When you create an account, you aren’t left to your own devices. The platform continually suggests things you can do to improve your profile appearance and your ability to use the product. And, it does it in a way that makes those steps feel both necessary and enjoyable. The language used is simple and straight to the point. You’ve met with suggestions such as ‘complete these steps to get the most out of LinkedIn’. And honesty compels a reaction from users; you want to be efficient, you want to achieve your networking goals, so you do as suggested.

At the end of the onboarding experience, you have a decent looking profile and knowledge of what you can achieve with the product.

4. Facebook

Facebook is a colossal social networking platform with  over 2.7 billion active monthly users. So, you’d think it would be a huge challenge to make sure that every single one of them received an amazing user experience. But, that’s exactly what Facebook does.

When you sign in to the app, whether on desktop or mobile, you receive personalised content based on your interests and recent activity. And that makes Facebook become like your own virtual socialising space. But, at the same time, it offers more than social media. Whether it’s brief information about what the weather is doing where you are today or the ability to mark yourself as safe in relation to an incident near you, every feature adds value.

Facebook understands how to use features, not to overload or impress their users, but to offer them something that actually adds value to their day.

5. Apple Web Store

Another tech giant, Apple is big on user experience. It is core to design across all of the company’s products, but also when it comes to buying them. If you head to the Apple web store, you’ll find a site that is easy to navigate and use.

The top navigation bar offers simple categories and subcategories with easy-to-recognise images. But, the language is also focused on user experience, which is no mean feat when it comes to selling high-tech equipment. To help you understand what you’re looking at, product information is served in a logical sequence. You’re first given a quick glance, then a value proposition and then as you scroll down the information gets increasingly technical. But, by delivering a value proposition early on, you can understand how a product will improve your life, rather than how it works. Also, the site makes it easy to compare products by features. With side-by-side comparisons, so you can quickly gain an understanding of their specs and how they differ.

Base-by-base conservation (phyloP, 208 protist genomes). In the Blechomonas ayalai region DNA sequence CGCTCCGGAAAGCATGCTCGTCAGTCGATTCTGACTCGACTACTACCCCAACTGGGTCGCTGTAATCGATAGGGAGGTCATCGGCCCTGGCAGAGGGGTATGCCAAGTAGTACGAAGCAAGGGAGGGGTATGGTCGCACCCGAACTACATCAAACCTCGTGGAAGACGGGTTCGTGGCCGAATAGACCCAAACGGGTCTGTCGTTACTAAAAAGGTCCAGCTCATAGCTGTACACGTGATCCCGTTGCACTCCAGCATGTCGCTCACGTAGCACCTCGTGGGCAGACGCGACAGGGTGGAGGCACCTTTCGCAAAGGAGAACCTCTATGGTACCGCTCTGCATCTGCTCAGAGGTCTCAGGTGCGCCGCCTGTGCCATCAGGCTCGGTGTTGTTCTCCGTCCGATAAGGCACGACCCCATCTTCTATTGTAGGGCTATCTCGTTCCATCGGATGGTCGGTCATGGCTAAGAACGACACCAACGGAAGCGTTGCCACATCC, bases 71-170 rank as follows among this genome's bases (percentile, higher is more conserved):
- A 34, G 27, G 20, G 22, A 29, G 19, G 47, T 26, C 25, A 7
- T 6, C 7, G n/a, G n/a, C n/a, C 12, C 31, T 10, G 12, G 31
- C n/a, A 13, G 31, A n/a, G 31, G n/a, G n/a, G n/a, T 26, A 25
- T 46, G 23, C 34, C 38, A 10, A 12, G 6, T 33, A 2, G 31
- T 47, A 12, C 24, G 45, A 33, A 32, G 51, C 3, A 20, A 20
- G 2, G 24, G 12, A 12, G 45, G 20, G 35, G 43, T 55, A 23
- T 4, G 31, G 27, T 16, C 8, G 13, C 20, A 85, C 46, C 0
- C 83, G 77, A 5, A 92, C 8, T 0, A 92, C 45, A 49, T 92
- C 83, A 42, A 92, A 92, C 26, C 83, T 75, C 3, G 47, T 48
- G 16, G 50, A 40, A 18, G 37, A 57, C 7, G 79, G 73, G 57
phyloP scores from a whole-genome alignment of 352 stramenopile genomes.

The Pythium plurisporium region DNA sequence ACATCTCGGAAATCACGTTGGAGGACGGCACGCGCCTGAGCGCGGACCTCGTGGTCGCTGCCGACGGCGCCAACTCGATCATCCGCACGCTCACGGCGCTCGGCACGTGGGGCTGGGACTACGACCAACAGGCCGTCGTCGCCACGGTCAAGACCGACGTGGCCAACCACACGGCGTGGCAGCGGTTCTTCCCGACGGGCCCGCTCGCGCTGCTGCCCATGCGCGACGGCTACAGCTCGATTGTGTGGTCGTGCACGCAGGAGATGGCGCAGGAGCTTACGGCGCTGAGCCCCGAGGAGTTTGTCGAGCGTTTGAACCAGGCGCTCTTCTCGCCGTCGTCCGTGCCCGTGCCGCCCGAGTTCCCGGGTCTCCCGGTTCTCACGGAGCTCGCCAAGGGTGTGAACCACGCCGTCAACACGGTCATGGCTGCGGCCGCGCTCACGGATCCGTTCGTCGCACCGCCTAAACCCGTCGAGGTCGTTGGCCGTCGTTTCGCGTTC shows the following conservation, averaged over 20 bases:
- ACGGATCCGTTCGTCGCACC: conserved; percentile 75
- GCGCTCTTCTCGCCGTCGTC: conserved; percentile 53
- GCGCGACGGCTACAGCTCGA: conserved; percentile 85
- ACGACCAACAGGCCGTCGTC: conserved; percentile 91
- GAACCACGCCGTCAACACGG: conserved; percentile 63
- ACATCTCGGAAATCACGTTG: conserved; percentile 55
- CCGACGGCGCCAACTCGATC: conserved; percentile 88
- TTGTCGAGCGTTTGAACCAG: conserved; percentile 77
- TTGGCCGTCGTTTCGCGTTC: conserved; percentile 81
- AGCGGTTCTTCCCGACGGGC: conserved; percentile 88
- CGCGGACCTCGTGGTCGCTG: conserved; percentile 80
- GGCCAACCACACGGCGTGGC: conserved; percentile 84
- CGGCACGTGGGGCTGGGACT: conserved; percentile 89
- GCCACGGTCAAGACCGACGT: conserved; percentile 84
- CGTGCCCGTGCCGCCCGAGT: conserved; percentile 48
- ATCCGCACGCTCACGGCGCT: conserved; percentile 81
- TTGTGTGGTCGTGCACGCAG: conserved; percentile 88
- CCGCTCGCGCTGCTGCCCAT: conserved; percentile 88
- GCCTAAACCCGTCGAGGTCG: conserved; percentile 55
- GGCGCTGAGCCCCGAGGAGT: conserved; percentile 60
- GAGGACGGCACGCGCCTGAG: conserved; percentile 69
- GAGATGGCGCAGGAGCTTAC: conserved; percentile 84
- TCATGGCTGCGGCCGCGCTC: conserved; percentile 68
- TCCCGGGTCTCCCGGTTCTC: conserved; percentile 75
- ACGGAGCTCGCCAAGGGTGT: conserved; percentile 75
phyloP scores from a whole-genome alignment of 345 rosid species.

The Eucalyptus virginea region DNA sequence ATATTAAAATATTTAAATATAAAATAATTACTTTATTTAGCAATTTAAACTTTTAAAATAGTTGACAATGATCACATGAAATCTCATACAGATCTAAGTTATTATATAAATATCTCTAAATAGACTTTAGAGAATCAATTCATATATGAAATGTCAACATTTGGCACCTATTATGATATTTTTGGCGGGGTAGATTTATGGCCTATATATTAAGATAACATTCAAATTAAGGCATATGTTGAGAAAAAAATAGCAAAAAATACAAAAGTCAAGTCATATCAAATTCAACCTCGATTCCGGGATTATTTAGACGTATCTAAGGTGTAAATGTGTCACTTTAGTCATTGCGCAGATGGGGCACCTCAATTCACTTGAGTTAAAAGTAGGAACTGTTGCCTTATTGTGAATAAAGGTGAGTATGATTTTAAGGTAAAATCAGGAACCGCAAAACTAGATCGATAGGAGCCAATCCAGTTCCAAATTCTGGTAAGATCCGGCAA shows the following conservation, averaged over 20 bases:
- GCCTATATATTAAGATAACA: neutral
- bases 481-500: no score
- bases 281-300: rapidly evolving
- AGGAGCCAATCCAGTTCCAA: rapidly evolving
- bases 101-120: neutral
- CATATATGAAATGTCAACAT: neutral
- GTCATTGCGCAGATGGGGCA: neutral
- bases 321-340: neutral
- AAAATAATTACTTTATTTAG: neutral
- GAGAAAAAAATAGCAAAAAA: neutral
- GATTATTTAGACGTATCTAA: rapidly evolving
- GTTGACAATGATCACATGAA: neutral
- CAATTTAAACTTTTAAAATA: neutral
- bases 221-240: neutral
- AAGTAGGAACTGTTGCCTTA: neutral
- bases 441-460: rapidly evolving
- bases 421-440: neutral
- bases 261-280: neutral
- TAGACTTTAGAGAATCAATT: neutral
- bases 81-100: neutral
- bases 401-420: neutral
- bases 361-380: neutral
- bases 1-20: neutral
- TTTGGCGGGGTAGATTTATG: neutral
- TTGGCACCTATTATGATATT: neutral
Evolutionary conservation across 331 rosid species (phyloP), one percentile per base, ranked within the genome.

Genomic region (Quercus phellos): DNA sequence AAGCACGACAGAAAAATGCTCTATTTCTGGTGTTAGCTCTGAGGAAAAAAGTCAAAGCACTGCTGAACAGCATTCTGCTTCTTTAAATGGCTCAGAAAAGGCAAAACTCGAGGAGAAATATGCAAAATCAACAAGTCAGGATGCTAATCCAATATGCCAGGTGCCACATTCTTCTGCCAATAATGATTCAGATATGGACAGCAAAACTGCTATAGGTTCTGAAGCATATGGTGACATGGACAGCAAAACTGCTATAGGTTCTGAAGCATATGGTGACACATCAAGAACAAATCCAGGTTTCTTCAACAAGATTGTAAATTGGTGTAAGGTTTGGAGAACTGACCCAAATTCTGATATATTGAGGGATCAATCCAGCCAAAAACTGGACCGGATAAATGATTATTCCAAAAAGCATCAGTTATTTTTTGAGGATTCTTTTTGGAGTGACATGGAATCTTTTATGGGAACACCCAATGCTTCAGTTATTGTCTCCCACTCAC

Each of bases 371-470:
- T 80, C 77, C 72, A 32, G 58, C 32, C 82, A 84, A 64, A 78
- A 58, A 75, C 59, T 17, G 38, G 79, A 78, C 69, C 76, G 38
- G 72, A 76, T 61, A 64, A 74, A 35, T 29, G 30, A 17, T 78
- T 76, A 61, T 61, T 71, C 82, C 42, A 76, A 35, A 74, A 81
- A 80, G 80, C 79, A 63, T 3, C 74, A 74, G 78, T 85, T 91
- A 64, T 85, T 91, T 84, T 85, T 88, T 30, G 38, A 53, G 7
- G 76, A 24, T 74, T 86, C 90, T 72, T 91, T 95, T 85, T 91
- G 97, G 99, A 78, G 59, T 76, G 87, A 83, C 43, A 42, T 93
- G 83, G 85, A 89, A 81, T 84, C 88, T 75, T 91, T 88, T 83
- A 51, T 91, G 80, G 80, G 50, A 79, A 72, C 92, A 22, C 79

How to Incorporate Great UX Design

UX is fundamental to your business if you want to create better products that engage with users, provide valuable features and keep them coming back for more. Fortunately, by looking at some of the great examples out there, you can learn a lot about how to incorporate UX design into your business solutions.

In summary, here are some of the lessons we can learn from these examples:

  • Keep things simple – make sure there isn’t a steep learning curve for your application and that all pages are fast loading.

  • Focus on common tasks – create a hierarchy with the top-level choices surfaced as early as possible in the user experience.

  • Guide users – while you want your app to be intuitive, integrating checklists and guiding users as to what to do next can help them achieve more.

  • Use features to add value – there is little point in adding features just for the sake of it, but used wisely they can enable you to deliver above and beyond on user expectations.

  • Keep it smooth – your users will come with preconceptions as to how things will work, deliver on these and ensure the experience is smooth and enjoyable.